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Assuming the room

Context. Readers don’t listen to loudspeakers in a field or anechoic chamber. And neither do reviewers. When eyeballing loudspeaker assessment, or that of gear hooked into a loudspeaker system, should we not ask: how much do we know about the room in which the review took place? It’s a question every reader should ask, if only as part of his/her internal dialogue.

At one end of the hifi publication spectrum we note (manufacturer supplied) photos of the product in question sat in isolation under studio lights or in a heavily visually styled space (for lifestyle shots). These photos might look slick but they’re not necessarily informative. The context of the room is missing. At the other end, we see sites like 6moons who always show the hardware in situ.

Self-shot images of loudspeakers, electronics and especially the room in which they are listened to, they throw open the windows on a review. The reader can then relate the reviewer’s room to his/her own. How are they similar? How are they different? Conversely, showing in-room shots can have a downside: they open the door to prejudicial asshattery from certain quarters of the Internet. 🙄

A big/ger listening room will, in the main, acoustically accommodate big/ger speakers. Conversely, a larger room is where smaller loudspeakers will sound lost, tepid, weak in larger rooms and/or scream for subwoofer intervention.

This reviewer’s Berlin apartment is cut by concrete walls into four rooms and a hallway: bedroom (Schlafzimmer) and bathroom (Badezimmer) upstairs; kitchen (Küche) and living room (Wohnzimmer) downstairs. A kitchen-located spiral staircase takes to an upper landing.

The bedroom hosts the headphone rig where it’s possible to sit and gaze out over neighbourhood rooftops as I listen. Look – you can see Potsdamer Platz from here. To the left, the Die Welt hot air balloon goes up and down from dawn till dusk.

The living room is where the loudspeaker system sits. Measuring 6m x 5m, it’s not quite as large as the room I used down under.

DARhaus – November 2016.

A smaller room generally means smaller loudspeakers. Welcome to standmount city. For this reviewer, that means a pair of KEF LS50, in passive and active ‘Wireless’ versions, and ELAC’s Uni-Fi BS U5.

However, with proper wall clearance, ELAC’s floorstanding Uni-Fi F5 also work nicely. Pushing SPLs northwards with Berlin’s most ubiquitous music genre – techno – means putting a sock in the lowest of each of the ELAC’s three rear-firing ports.

These aren’t this apartment dweller’s only options. As discussed by Srajan Ebaen in a recent KIH post, loudspeakers with dispersion patterns that interact less with proximate boundaries or those that use DSP to feed rear- and side-firing drivers that cancel early reflections will also work.

It’s not just a (semi-)active world. Previous experience with passives from Magnepan and Spatial Audio confirm their out of the box dispersion patterns are small-room compliant.

And if passives don’t play ball, it opens us up to investigations into room-correcting digital pre-amplifiers (G’Day DEQX, Ni Hao AURALiC) or a Dirac-infused integrated (Hello Arcam). With these products measurements become inescapable.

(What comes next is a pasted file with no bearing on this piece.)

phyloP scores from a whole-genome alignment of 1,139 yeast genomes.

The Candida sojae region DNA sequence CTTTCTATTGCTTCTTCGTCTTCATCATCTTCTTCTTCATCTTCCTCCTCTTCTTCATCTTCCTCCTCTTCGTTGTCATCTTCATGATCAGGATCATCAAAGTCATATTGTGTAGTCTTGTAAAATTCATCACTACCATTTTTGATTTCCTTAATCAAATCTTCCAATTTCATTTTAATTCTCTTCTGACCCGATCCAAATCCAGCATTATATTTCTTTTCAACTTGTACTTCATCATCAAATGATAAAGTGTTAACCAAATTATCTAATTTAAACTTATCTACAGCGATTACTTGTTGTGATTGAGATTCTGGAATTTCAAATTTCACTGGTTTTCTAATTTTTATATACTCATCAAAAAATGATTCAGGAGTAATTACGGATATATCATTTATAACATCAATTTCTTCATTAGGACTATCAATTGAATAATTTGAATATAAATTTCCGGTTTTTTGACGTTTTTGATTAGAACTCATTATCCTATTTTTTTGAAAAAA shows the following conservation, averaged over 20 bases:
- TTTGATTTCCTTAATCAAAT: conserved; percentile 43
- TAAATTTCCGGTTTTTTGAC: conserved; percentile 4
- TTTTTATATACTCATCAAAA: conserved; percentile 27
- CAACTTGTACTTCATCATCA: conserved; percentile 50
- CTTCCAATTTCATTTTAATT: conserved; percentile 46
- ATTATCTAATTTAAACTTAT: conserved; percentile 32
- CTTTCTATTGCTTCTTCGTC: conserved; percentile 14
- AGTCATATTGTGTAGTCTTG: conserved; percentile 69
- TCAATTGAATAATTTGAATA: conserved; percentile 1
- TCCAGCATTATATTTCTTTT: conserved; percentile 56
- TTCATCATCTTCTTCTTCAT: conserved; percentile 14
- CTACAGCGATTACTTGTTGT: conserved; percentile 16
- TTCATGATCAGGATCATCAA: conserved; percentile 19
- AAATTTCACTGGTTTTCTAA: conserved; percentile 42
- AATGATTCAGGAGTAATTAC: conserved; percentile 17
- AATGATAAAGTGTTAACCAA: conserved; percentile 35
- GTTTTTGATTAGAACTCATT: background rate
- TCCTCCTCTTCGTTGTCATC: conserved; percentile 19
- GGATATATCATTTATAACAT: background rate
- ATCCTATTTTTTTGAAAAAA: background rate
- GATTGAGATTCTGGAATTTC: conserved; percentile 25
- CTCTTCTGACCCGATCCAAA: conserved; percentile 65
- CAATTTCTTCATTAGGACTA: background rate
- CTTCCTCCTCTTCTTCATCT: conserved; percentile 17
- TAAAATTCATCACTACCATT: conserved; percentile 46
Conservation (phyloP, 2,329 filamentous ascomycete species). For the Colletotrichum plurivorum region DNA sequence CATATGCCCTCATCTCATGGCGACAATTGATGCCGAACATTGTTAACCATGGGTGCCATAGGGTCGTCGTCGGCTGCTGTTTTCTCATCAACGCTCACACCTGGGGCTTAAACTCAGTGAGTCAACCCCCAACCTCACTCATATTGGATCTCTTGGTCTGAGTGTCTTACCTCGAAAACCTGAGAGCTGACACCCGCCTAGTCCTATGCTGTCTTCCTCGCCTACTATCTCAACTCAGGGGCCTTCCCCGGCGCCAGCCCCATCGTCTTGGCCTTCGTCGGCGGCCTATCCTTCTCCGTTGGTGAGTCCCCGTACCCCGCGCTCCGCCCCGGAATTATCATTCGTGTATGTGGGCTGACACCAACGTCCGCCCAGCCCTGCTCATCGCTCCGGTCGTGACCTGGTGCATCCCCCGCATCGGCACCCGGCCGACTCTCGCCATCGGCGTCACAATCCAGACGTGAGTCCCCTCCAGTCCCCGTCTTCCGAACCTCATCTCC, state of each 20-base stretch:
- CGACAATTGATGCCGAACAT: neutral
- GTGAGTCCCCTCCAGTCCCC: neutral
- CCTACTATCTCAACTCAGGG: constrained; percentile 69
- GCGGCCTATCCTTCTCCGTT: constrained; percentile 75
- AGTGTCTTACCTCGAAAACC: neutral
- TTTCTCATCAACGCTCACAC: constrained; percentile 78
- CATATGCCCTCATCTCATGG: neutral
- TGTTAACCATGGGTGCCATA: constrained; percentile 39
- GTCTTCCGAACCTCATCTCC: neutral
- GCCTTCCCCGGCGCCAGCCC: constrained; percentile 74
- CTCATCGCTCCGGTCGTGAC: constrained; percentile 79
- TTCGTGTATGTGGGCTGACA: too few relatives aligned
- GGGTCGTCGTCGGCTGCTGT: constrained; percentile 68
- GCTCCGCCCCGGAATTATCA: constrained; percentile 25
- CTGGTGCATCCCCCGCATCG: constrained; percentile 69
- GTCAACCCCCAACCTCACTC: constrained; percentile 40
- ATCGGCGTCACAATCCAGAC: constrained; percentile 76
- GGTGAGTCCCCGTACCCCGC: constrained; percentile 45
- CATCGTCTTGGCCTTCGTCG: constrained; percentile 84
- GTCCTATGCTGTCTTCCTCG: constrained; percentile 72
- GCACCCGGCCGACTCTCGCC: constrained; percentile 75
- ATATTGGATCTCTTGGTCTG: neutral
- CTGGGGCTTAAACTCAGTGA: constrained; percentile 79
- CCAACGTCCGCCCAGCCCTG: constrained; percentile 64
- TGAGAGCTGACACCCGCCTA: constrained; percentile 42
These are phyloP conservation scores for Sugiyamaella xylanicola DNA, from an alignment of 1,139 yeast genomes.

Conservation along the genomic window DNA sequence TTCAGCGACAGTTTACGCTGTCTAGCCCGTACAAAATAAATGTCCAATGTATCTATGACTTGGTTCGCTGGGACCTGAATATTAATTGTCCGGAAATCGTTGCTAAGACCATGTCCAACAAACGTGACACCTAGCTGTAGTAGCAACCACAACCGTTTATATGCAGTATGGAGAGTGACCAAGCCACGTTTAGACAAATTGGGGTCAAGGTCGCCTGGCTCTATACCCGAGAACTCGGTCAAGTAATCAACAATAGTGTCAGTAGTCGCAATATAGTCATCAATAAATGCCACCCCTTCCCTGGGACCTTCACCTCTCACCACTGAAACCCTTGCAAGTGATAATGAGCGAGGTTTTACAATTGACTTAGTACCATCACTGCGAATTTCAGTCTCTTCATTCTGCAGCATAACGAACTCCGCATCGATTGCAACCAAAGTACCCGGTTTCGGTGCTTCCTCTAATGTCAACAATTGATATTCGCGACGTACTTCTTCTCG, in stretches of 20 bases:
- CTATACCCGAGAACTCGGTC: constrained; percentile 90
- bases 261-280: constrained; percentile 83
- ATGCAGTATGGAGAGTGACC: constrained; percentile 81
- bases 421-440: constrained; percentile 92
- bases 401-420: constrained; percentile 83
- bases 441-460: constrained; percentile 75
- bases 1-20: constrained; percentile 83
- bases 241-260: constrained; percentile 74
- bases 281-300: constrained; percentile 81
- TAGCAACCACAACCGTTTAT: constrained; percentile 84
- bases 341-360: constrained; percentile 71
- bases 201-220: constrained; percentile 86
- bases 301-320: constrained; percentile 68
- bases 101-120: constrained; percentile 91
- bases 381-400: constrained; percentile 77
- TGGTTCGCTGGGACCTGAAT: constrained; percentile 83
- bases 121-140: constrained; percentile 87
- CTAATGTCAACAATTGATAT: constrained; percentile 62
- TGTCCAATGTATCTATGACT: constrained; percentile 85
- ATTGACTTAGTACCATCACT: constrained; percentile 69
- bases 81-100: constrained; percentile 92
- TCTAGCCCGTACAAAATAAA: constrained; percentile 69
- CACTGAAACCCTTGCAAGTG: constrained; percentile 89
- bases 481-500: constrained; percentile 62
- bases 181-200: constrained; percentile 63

Ceiling height matters too. The bedroom and living room offer identical dimensions – and could have been swapped over – but the bedroom’s higher ceilings proved too tough to tame.

A slightly lower ceiling downstairs meant less echo, particularly once the walls on three sides were peppered with the most basic of acoustic panels, corner bass traps and vinyl. The biggest down turn in room liveliness was netted by lining 80% of the hard-wood floor with three super-sized IKEA rugs.

DARhaus – February 2017

The floor-to-ceiling windows that sit behind the listening position proved unresponsive to foam panel coverage. Perhaps the distance between window and sofa is just right. Or perhaps it’s because this glass rear wall and the concrete front wall aren’t parallel; perhaps the rear’s inward slope sends the majority of reflections downwards?

Whatever the real reason, bringing the loudspeaker plane forward, closer to the listening position, allowed me to hear more direct sound and fewer room reflections.

The room still isn’t perfect. In all but the listening position it sounds too lively. The addition of a bulky armchair and yet more vinyl and books will no doubt help. For all but loudspeaker and loudspeaker amplifier testing, this is where headphone listening comes into its own – the room is removed.

The hardware you see in the header photo isn’t all that exists at the DARhaus. A recent visit from a well known loudspeaker manufacturer representative led him to observe with some degree of disappointment, “I was expecting Jodrell Bank!”. An out-of-shot storage area keeps things tidy – this apartment is a living space as well as a place of work.

Keeping things tidy also helps us maintain focus – that the room is more critical to sound quality than any component sitting therein and that it’s all too easy to lose ourselves in a sea of hardware A/B testing; that’s my job, yes, but it sits beyond the scope of this post.

Sometimes we need to take a step backwards and observe our hifi world with a wider lens. Readers might ask the same of their preferred reviewer/s. This is my (new) German world. Herzlich willkommen.

DARhaus – May 2017

 

Written by John H. Darko

John H. Darko

John is the editor of DAR, from whose ad revenues he derives an income. He is also an occasional contributor to 6moons and AudioStream and currently resides in Berlin, Germany.

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